In the fifty-third issue of The Sandman, a young cabin boy struggles with the nature of truth on board a ship in the early 20th century. Intrigued? Then it’s time for Mark to read The Sandman.
I don’t ever really research any behind-the-scenes information for any project I’m doing for Mark Does Stuff. Aside from the fact that it can be a GOLDMINE OF SPOILERS, I don’t like to let external factors affect the way I feel about whatever I’m reading or watching. I just want to enjoy the fictional universe as it is, and share my thoughts and feelings based on that. That can be a difficult thing to do, and I remember how hard it was to enjoy LOST when there was so much external shit going on at the same time. The Writers Strike, cast firings, fan service stuff… man, that was a rough show to watch if you paid attention to any entertainment news source.
So I don’t know anything about how this volume or past ones were collected. I don’t know if they were written specifically to come out this way, though I can guess from issue numbers and framing devices that Worlds’ End was always intended to be grouped together like this. For that reason, I find that volume eight flows so much better than the previous volumes that collected one-off stories. The fact that it’s framed in a Canterbury Tales style certainly helps, but “Hob’s Leviathan” wouldn’t be so fun to read if it weren’t stuck in the midst of a bunch of fantastical stories.
We often hear that truth is stranger than fiction, and as cheesy as that saying might seem, I’ve always had an affinity for it. The truth is that our world really is a weird fucking place, and each of the stories in Worlds’ End is about the concept of truth in a story. How much does it matter? How much should it matter? If a story lies to us, does that mean it has no value to us? What if tells us a truth about life by lying to the reader?
The Sandman as a whole is a fantastical story, but the tales we here specifically in this book are all framed by one character or another calling the truth of the story into question. Do cities really dream? Mister Gaheris insists his story is true. Cluracan even starts his story by insisting he is telling the truth, and then he later admits embellishing certain parts for dramatic affect. But does that matter? (Obviously, in the cases of non-fiction or journalism, this matters a great deal, but we’re talking about fiction.) I wouldn’t be surprised, then, if every story in Worlds’ End began with a different character begging folks to believe them.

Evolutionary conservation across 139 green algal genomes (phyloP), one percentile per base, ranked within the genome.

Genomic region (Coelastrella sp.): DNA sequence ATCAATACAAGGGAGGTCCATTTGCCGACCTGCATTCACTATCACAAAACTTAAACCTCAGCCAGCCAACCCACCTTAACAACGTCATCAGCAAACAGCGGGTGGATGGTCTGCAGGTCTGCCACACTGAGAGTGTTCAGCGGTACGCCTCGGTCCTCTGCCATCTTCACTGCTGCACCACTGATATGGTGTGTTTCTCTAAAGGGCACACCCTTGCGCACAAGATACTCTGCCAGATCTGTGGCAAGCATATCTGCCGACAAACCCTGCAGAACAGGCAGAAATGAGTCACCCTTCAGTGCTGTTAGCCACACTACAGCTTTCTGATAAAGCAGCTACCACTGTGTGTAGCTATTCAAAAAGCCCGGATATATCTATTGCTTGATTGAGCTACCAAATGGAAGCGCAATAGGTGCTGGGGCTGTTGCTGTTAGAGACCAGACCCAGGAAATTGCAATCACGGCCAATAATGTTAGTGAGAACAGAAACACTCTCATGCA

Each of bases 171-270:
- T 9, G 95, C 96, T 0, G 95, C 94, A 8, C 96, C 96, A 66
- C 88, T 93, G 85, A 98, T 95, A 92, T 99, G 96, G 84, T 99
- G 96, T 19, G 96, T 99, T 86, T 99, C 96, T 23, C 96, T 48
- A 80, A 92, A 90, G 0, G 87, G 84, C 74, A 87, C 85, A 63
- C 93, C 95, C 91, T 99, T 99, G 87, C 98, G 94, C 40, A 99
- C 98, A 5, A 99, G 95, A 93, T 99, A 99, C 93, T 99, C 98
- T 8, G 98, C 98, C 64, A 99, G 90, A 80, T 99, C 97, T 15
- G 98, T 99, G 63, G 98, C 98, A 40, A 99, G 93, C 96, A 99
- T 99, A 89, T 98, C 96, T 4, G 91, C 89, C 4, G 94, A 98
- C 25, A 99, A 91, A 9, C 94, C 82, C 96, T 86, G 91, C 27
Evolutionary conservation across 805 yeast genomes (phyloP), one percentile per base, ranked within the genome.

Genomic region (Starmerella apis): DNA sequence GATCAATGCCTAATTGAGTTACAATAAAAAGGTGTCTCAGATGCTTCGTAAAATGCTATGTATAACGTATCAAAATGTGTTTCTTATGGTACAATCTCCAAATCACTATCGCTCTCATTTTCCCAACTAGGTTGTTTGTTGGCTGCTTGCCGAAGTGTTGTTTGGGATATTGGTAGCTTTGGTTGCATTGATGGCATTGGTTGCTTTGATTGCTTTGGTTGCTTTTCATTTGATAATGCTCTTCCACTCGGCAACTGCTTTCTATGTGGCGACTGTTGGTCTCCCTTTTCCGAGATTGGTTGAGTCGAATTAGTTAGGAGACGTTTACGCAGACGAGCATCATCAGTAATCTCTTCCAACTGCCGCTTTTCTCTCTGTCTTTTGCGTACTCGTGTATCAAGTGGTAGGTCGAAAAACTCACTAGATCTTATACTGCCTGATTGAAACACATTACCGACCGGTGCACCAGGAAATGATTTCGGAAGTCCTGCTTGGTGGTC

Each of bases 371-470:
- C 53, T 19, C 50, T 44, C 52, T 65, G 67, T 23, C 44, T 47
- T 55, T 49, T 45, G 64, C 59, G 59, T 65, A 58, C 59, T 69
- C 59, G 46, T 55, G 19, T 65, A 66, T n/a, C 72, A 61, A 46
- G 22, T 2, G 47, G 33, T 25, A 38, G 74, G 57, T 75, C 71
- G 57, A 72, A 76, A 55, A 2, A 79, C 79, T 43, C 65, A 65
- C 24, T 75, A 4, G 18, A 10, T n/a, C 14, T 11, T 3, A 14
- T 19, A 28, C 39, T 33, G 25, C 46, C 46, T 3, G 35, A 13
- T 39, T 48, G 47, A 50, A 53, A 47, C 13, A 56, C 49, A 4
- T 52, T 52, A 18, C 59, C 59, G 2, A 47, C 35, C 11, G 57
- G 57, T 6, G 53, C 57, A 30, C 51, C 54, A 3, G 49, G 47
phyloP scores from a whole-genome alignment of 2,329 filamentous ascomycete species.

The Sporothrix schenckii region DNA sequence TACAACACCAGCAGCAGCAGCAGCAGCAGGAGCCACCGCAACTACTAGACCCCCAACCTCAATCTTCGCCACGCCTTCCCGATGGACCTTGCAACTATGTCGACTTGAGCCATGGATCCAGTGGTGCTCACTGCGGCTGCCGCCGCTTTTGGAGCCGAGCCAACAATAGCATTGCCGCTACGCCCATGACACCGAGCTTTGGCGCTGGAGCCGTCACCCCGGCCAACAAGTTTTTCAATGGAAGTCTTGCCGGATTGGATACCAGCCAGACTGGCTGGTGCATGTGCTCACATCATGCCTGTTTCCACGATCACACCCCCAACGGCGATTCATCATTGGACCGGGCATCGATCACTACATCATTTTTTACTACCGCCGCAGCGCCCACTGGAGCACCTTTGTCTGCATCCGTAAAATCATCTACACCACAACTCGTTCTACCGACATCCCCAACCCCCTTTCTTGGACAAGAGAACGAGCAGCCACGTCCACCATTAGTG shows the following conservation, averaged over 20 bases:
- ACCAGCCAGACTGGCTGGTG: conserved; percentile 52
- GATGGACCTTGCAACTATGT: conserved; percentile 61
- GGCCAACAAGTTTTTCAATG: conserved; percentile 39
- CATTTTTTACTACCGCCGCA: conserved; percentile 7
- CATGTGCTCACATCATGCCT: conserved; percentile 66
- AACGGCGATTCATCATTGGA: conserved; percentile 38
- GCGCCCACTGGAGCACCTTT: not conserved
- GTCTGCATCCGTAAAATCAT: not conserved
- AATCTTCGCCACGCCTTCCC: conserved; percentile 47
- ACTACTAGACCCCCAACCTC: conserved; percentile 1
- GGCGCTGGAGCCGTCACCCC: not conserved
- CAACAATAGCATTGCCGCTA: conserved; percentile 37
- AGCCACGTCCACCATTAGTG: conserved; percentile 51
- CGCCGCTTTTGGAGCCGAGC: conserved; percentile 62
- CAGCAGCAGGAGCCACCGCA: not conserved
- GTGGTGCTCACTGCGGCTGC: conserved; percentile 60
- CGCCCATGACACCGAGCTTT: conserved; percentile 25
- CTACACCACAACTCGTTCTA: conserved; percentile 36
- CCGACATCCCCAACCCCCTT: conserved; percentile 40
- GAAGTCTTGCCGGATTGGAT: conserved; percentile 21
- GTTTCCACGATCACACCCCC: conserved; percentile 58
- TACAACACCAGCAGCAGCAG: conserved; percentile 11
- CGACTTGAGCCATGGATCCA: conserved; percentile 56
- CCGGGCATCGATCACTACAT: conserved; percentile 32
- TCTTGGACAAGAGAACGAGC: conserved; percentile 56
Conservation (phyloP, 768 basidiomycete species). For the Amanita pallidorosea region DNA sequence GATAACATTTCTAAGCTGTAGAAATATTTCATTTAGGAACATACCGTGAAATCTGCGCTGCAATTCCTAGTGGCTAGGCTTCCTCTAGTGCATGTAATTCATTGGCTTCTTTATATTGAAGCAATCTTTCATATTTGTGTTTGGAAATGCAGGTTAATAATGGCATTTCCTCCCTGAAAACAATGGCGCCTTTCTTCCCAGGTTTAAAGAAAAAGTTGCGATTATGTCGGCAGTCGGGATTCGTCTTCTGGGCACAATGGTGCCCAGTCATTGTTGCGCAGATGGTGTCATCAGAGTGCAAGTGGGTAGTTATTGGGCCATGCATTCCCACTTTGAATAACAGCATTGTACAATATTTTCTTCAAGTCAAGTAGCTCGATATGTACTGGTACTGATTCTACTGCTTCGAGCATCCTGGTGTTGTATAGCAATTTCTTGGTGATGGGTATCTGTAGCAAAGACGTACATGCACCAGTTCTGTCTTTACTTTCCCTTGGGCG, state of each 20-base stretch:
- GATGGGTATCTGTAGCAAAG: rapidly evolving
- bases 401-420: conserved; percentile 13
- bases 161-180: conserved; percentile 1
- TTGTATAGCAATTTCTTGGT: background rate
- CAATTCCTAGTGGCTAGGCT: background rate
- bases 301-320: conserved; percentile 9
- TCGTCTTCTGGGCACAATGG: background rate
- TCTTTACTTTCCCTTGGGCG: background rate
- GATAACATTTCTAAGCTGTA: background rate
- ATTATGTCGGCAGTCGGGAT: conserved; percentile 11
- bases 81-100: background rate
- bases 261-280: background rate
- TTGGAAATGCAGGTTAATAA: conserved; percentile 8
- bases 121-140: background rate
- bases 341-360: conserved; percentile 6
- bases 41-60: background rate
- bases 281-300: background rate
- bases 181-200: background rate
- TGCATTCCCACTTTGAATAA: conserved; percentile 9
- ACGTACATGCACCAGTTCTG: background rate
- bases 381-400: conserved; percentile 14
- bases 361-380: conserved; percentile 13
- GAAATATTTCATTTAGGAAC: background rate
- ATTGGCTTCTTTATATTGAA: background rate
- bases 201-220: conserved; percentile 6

Even the story that Jim tells, concerning Hob Gadling (!!!!!! OH MY GOD I TOTALLY FORGOT ABOUT HIM BECAUSE IT’S BEEN SO LONG), is about truth. Was the small Indian stowaway the immortal in his own story? (Actually, I think he is, since Hob later tells the man, “There’s few enough of us around.” SEE I CAN UNDERSTAND THINGS EVERY ONCE IN A WHILE.) Hob himself lies to nearly everyone onboard, passing himself off as a passenger when he owns the ship anyway. And Jim is really Margaret, a young woman so in love with the sea that she dresses as a boy just so she can do what she desires.
But “Hob’s Leviathan” centers around that one moment right in the middle: an actual leviathan appears and rises above the ship, and despite that the whole crew witnesses it, no one is willing to discuss the truth of this experience. Actually, first of all, can we talk about how FUCKING AMAZING that two-page spread is? I did not see it coming, and when I turned the page to reveal A GIANT SEA MONSTER, I just started laughing because I was so shocked. LOOK AT IT! LOOK AT IT. God, what an amazing moment to come across period, let alone in this book. What Jim struggles with, then, is the resistance of others to accept a truth they clearly experienced. It’s actually a common trope in science fiction and fantasy, and I’ve come across it on The X-Files, Buffy, and Angel. People are willing to ignore the truth if it is uncomfortable. They’re willing to be dishonest to save themselves, to give a certain appearance, or to bring joy to their lives. Ultimately, I think “Hob’s Leviathan” chips away at the idea that we must always have truth, especially in the stories we tell. Says who??? I’m okay being lied to by a storyteller if it’s a good story, you know? Jim could have made up every second of his tale, and that wouldn’t make it any less brilliant.
Keep lying to me, Neil Gaiman.
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